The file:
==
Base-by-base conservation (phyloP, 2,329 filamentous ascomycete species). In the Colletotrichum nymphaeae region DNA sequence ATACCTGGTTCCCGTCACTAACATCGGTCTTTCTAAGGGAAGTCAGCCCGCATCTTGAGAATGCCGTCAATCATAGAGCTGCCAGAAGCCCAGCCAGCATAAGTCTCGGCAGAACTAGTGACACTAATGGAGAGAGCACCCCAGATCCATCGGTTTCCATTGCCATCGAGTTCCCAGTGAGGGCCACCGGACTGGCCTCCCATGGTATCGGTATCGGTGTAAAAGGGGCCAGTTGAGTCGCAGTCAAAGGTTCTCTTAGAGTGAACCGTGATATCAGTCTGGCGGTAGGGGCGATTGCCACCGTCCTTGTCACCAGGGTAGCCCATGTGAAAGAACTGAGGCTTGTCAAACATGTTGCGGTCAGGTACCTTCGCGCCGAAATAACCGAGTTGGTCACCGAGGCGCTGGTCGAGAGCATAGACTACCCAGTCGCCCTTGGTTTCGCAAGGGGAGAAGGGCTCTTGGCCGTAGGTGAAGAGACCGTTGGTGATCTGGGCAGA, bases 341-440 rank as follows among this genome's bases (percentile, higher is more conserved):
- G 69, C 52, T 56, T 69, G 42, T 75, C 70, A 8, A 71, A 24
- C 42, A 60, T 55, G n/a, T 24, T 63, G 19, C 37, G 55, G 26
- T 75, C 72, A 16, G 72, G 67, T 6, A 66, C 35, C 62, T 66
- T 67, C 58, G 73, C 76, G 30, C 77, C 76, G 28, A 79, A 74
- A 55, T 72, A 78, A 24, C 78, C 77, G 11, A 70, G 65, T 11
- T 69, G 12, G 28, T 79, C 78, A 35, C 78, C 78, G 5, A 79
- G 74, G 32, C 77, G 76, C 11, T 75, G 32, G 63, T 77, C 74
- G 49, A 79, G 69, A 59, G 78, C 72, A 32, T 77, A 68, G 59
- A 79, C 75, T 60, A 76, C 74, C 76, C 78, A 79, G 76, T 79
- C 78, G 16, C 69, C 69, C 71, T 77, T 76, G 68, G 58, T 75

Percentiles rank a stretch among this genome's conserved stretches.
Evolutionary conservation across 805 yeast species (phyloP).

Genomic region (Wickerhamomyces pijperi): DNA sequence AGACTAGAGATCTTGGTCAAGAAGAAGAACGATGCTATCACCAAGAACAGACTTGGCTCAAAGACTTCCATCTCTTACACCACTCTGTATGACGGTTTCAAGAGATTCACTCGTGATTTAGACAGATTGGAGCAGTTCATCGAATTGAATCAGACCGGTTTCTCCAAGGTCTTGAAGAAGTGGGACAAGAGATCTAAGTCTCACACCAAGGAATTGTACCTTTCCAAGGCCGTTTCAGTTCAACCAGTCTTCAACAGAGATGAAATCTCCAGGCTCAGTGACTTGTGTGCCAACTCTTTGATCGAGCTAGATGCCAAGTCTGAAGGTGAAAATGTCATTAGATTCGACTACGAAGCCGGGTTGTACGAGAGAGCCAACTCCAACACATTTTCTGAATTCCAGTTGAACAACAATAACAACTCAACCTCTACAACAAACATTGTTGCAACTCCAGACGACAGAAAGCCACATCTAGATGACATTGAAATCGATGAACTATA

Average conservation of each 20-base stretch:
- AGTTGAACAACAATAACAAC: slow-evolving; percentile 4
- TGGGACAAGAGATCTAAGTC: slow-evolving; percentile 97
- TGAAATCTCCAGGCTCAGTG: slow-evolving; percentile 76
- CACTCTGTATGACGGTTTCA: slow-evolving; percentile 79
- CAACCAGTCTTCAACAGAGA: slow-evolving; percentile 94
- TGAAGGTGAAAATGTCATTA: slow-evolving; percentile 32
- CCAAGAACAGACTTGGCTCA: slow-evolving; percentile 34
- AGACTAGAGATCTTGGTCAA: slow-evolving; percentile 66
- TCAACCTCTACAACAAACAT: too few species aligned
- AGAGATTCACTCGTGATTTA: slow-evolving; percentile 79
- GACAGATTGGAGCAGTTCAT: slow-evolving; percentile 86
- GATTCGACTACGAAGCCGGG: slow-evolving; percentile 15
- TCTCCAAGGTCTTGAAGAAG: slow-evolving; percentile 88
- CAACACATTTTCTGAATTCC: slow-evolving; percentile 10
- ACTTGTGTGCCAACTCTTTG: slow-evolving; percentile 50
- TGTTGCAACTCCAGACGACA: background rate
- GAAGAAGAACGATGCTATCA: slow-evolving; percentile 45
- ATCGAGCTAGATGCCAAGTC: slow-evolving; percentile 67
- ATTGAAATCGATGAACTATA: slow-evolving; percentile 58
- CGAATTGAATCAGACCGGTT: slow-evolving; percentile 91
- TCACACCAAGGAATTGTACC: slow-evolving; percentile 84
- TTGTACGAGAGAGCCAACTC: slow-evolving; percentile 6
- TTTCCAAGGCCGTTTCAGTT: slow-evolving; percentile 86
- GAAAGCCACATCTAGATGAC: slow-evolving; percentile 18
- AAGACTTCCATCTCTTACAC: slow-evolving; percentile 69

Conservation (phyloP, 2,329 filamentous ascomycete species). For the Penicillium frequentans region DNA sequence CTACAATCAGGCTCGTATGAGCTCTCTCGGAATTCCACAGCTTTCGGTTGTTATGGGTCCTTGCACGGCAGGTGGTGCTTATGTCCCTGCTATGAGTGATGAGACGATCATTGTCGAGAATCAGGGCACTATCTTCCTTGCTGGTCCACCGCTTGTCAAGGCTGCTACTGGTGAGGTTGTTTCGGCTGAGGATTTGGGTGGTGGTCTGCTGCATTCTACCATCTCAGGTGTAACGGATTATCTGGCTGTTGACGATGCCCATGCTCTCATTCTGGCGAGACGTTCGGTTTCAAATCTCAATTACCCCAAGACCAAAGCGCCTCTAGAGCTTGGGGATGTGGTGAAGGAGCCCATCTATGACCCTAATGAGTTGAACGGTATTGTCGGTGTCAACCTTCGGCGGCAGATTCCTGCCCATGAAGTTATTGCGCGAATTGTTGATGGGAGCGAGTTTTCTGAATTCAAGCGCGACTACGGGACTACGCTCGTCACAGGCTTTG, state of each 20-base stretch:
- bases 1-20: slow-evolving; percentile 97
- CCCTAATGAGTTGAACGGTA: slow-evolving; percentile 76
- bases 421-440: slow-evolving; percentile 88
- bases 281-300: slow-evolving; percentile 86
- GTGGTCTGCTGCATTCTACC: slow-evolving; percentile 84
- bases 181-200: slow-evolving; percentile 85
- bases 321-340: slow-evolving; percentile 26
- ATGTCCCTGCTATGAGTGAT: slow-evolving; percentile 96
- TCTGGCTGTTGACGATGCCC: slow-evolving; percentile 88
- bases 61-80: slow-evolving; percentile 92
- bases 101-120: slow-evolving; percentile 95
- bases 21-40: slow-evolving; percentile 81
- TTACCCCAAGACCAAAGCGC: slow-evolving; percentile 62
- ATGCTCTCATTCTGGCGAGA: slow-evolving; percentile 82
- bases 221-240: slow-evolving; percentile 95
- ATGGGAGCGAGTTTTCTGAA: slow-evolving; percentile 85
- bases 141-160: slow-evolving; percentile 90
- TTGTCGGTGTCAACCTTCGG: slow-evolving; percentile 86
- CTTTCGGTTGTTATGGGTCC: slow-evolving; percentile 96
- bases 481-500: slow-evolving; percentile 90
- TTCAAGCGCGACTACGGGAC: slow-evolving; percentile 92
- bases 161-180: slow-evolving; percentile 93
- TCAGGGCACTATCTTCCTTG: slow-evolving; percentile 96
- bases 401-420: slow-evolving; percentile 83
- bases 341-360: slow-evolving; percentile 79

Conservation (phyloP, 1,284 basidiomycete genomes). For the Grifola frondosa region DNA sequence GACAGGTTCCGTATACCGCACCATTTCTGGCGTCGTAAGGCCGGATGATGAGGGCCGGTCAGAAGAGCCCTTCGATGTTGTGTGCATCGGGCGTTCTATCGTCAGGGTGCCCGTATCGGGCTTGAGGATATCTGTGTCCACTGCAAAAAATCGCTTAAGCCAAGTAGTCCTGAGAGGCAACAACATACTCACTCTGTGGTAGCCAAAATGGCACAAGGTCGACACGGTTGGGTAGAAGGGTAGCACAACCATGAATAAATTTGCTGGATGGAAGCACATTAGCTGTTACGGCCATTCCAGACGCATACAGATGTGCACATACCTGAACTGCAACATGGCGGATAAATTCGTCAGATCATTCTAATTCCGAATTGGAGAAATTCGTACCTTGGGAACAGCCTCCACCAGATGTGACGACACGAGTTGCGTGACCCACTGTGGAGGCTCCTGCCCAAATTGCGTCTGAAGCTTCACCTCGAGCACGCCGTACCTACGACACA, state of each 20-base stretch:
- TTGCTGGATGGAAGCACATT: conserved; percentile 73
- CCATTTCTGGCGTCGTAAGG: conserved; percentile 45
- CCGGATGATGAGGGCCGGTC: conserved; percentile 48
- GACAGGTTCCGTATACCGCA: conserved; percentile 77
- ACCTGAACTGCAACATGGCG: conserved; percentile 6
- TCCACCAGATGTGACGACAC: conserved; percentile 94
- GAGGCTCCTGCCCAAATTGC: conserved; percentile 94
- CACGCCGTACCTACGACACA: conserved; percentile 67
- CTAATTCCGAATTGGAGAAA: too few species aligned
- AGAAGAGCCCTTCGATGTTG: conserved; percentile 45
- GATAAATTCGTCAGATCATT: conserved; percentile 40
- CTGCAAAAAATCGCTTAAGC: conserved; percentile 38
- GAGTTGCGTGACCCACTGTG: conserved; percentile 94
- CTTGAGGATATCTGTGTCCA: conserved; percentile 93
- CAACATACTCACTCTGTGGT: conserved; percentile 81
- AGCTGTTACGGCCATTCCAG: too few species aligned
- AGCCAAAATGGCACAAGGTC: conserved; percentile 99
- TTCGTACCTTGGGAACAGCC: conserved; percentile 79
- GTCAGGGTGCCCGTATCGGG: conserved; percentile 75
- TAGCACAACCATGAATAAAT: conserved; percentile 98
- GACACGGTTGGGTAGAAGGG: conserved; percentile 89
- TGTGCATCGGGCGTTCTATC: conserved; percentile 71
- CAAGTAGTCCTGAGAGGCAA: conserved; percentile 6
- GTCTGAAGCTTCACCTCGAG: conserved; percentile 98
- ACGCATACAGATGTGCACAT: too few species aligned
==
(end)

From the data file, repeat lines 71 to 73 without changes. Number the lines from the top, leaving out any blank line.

- GACAGGTTCCGTATACCGCA: conserved; percentile 77
- ACCTGAACTGCAACATGGCG: conserved; percentile 6
- TCCACCAGATGTGACGACAC: conserved; percentile 94